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A good problem

  1. Nov 14, 2005 #1
    a number n when factorised can be written as a^4*b^3*c^7.find number of perfect square which are factors of n.a,b,c are prime >2.
    I have no idea how to start? please help.
  2. jcsd
  3. Nov 14, 2005 #2


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    If a, b and c are distinct primes then numbers like [itex]a^2[/itex] are perfect squares and factors of n. There are 2 possible perfect squares arising from a, only 1 from b but 3 possibilities from c so the question is how many combinations are possible with those perfect squares?
  4. Nov 15, 2005 #3
    Tide, how dare you miss such easy things? 3 possible perfect squares from a, 2 possible perfect squares from b and 4 possiblities from c of which in total three are same. You have missed the 0th power. Now the answer is 3*2*4. However during the combination of 2, 1 and 3 we won't get 1. Now the answer 3*2*4 is because for each 3 powers of a, there are two possible powers of b and for each of b there are 4 possibilities of c when each square is taken as the product of powers of each primes.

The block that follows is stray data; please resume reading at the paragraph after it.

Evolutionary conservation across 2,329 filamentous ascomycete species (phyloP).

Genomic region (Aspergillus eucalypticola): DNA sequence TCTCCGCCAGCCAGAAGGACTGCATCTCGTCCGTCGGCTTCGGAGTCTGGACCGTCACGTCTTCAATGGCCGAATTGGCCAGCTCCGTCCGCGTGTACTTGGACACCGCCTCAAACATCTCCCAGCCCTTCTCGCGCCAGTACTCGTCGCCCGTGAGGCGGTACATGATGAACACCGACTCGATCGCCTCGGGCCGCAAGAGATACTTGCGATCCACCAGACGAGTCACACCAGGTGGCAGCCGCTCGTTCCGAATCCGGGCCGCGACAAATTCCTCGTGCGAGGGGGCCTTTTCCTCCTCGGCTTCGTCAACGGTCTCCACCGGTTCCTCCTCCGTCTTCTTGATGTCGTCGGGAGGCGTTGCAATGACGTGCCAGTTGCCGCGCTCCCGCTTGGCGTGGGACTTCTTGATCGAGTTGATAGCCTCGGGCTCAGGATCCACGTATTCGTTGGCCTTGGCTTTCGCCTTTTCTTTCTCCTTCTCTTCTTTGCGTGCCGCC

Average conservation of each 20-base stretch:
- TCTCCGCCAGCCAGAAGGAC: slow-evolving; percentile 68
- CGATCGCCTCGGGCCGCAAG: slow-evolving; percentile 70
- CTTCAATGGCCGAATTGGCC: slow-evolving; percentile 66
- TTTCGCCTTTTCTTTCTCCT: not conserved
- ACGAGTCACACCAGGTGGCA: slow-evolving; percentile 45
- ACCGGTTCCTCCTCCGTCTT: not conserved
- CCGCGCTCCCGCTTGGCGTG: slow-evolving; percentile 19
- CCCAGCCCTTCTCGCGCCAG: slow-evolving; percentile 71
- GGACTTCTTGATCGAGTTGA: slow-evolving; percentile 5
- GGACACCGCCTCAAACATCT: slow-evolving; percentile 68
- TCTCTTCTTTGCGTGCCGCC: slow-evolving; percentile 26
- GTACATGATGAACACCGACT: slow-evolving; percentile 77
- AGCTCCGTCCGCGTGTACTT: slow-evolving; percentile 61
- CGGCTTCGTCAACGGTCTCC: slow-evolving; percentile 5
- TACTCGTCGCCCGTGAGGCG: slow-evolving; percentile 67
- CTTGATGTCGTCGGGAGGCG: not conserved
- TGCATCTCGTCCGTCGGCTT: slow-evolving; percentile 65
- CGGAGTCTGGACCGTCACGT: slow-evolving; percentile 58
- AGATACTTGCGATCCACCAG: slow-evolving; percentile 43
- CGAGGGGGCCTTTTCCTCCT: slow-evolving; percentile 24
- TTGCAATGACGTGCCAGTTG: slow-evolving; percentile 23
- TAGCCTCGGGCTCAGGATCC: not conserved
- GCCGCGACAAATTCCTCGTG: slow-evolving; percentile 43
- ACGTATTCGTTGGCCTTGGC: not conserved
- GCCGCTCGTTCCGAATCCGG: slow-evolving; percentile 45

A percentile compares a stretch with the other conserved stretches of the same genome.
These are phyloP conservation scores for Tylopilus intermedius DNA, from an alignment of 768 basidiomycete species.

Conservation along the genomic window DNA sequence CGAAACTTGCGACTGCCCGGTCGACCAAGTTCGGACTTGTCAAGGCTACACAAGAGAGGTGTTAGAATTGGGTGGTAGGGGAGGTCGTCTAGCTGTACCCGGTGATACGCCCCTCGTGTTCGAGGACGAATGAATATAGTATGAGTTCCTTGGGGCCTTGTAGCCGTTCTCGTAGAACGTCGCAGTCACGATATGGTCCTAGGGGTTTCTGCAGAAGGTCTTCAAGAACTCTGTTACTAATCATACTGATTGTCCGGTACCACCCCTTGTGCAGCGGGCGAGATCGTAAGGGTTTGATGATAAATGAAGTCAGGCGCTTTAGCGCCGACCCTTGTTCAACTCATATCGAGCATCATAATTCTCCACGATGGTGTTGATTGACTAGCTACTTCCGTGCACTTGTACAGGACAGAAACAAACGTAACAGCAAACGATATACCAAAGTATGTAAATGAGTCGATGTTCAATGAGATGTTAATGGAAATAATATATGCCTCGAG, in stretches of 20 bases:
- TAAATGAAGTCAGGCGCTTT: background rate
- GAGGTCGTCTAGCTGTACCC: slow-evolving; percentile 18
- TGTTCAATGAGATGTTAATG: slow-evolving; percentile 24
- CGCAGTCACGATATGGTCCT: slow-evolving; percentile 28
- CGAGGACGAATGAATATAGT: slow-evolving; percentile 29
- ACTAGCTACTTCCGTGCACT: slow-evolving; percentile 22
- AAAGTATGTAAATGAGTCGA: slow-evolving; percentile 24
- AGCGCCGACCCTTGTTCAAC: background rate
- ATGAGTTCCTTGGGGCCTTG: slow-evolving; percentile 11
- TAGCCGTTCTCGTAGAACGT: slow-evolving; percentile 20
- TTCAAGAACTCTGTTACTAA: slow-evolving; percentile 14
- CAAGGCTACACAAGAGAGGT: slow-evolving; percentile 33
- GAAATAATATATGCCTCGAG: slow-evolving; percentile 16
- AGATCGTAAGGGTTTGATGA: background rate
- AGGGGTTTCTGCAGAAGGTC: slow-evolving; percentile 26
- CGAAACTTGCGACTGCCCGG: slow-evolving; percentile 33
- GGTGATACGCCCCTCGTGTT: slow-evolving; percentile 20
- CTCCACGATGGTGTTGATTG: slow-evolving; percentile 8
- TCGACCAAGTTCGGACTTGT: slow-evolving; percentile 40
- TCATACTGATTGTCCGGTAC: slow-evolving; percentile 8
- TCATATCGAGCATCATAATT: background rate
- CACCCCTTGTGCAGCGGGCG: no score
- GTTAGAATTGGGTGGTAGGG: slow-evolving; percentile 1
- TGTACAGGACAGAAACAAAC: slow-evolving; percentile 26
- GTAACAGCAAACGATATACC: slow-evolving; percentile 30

5. Nov 16, 2005 #4


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    No, I didn't miss the zero power. I had to leave something for the student to think about!
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